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I am trying to include raw JSON inside a Java object when the object is (de)serialized using Jackson. In order to test this functionality, I wrote the following test:

public static class Pojo {
    public String foo;

    @JsonRawValue
    public String bar;
}

@Test
public void test() throws JsonGenerationException, JsonMappingException, IOException {

    String foo = "one";
    String bar = "{\"A\":false}";

    Pojo pojo = new Pojo();
    pojo.foo = foo;
    pojo.bar = bar;

    String json = "{\"foo\":\"" + foo + "\",\"bar\":" + bar + "}";

    ObjectMapper objectMapper = new ObjectMapper();
    String output = objectMapper.writeValueAsString(pojo);
    System.out.println(output);
    assertEquals(json, output);

    Pojo deserialized = objectMapper.readValue(output, Pojo.class);
    assertEquals(foo, deserialized.foo);
    assertEquals(bar, deserialized.bar);
}

The code outputs the following line:

{"foo":"one","bar":{"A":false}}

The JSON is exactly how I want things to look. Unfortunately, the code fails with an exception when attempting to read the JSON back in to the object. Here is the exception:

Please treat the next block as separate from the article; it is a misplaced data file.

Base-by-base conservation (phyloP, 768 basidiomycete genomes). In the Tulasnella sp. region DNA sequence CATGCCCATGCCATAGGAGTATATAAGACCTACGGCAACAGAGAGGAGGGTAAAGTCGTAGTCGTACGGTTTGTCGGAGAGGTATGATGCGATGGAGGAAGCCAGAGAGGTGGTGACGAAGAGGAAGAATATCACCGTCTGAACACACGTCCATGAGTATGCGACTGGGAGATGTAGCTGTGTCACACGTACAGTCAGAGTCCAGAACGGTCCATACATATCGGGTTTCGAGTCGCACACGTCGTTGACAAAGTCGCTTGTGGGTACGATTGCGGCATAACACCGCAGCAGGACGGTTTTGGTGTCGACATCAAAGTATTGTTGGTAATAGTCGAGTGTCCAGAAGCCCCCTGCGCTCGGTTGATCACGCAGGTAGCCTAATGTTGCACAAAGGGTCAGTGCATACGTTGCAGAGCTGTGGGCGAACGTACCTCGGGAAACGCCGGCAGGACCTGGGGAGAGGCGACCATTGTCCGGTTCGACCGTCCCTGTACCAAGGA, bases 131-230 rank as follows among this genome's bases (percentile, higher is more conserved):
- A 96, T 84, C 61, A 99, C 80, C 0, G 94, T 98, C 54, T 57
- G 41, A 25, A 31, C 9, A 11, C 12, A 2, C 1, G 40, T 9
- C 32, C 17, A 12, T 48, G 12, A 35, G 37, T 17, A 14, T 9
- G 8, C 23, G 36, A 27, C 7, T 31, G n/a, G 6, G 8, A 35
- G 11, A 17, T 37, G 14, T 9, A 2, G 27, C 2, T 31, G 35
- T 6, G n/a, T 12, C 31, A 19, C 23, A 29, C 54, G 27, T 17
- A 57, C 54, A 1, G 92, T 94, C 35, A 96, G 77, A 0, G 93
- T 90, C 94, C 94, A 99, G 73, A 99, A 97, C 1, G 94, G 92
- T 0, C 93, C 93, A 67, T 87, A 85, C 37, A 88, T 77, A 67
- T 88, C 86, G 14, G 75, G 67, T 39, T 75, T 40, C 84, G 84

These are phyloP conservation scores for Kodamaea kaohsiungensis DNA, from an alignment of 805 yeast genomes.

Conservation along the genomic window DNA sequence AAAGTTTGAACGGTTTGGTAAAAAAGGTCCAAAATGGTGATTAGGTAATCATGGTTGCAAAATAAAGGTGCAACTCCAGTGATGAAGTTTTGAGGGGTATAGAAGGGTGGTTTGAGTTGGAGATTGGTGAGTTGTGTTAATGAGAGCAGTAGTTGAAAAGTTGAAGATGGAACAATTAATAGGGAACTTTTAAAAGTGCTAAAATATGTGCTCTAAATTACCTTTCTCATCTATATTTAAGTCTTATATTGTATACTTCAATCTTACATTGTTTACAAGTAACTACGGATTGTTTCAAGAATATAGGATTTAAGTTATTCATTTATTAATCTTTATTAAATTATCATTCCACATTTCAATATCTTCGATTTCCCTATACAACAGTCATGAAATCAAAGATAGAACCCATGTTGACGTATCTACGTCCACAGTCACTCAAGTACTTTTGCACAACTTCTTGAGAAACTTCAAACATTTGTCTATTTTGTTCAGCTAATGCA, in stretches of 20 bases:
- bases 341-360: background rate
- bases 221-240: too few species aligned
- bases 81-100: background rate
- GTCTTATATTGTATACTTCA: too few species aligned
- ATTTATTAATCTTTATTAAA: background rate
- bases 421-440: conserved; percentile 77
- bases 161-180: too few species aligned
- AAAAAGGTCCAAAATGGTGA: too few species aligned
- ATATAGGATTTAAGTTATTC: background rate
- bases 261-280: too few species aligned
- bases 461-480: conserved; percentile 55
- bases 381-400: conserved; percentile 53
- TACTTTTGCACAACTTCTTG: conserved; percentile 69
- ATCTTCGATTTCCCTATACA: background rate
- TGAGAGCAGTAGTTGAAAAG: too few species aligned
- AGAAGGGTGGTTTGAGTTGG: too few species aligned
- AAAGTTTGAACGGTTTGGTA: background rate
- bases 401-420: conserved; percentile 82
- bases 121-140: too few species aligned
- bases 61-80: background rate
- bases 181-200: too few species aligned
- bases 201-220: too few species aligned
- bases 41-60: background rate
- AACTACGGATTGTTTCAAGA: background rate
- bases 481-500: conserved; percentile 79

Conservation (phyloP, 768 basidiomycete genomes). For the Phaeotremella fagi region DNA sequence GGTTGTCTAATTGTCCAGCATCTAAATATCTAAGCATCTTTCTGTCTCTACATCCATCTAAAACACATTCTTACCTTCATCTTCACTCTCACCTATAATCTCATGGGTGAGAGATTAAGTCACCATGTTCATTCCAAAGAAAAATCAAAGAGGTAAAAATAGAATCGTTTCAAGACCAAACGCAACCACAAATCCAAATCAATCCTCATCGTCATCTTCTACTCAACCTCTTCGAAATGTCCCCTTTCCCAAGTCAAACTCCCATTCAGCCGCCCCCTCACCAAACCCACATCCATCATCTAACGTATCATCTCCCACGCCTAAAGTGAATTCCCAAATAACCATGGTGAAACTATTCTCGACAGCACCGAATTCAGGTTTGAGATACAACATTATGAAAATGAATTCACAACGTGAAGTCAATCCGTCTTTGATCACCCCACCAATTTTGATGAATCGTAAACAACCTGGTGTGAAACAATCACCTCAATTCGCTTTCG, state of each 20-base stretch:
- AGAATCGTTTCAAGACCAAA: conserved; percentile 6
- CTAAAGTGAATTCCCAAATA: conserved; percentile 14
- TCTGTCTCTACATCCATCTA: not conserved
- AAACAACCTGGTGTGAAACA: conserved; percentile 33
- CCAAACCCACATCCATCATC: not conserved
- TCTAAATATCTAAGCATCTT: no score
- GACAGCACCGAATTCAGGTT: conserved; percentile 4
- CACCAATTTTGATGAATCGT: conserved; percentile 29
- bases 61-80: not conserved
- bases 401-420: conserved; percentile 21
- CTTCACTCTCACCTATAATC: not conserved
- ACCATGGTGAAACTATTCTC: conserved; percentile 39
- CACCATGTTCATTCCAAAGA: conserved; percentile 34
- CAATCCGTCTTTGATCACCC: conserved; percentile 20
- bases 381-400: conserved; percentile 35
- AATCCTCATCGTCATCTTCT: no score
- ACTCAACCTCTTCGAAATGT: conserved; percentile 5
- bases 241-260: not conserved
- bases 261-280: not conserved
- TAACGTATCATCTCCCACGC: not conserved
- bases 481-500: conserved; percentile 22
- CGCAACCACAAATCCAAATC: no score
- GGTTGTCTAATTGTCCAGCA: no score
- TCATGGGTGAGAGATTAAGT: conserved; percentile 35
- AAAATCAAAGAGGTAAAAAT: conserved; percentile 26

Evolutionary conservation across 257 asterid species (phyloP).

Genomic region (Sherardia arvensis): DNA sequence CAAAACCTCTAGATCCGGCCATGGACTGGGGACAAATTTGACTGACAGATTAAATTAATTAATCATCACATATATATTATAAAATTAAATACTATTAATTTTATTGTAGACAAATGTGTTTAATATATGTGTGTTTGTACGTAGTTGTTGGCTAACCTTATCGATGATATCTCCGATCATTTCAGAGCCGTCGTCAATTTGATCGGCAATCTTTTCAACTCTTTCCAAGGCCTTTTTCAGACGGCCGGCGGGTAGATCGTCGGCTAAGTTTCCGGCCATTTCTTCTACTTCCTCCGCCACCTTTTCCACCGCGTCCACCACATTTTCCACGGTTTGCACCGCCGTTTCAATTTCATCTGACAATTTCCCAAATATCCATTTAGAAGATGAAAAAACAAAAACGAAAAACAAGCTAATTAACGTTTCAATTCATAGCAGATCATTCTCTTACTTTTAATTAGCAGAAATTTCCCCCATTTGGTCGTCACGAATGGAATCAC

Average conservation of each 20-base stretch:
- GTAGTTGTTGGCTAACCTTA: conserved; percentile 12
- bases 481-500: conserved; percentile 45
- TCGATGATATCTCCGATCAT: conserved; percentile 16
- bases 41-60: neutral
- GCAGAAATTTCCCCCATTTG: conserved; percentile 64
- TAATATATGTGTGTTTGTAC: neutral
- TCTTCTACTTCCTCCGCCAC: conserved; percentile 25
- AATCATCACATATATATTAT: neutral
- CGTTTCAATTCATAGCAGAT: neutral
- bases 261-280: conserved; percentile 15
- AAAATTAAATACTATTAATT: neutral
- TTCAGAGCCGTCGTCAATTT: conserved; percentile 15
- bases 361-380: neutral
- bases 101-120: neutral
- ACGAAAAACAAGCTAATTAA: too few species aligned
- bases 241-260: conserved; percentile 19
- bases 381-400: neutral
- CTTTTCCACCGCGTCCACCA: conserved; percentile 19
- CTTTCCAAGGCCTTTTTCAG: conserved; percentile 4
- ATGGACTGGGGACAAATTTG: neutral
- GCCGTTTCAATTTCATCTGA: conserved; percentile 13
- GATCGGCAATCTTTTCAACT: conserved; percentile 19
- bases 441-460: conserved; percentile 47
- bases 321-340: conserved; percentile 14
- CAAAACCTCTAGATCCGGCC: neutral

org.codehaus.jackson.map.JsonMappingException: Can not deserialize instance of java.lang.String out of START_OBJECT token at [Source: java.io.StringReader@d70d7a; line: 1, column: 13] (through reference chain: com.tnal.prism.cobalt.gather.testing.Pojo["bar"])

Why does Jackson function just fine in one direction but fail when going the other direction? It seems like it should be able to take its own output as input again. I know what I'm trying to do is unorthodox (the general advice is to create an inner object for bar that has a property named A), but I don't want to interact with this JSON at all. My code is acting as a pass-through for this code -- I want to take in this JSON and send it back out again without touching a thing, because when the JSON changes I don't want my code to need modifications.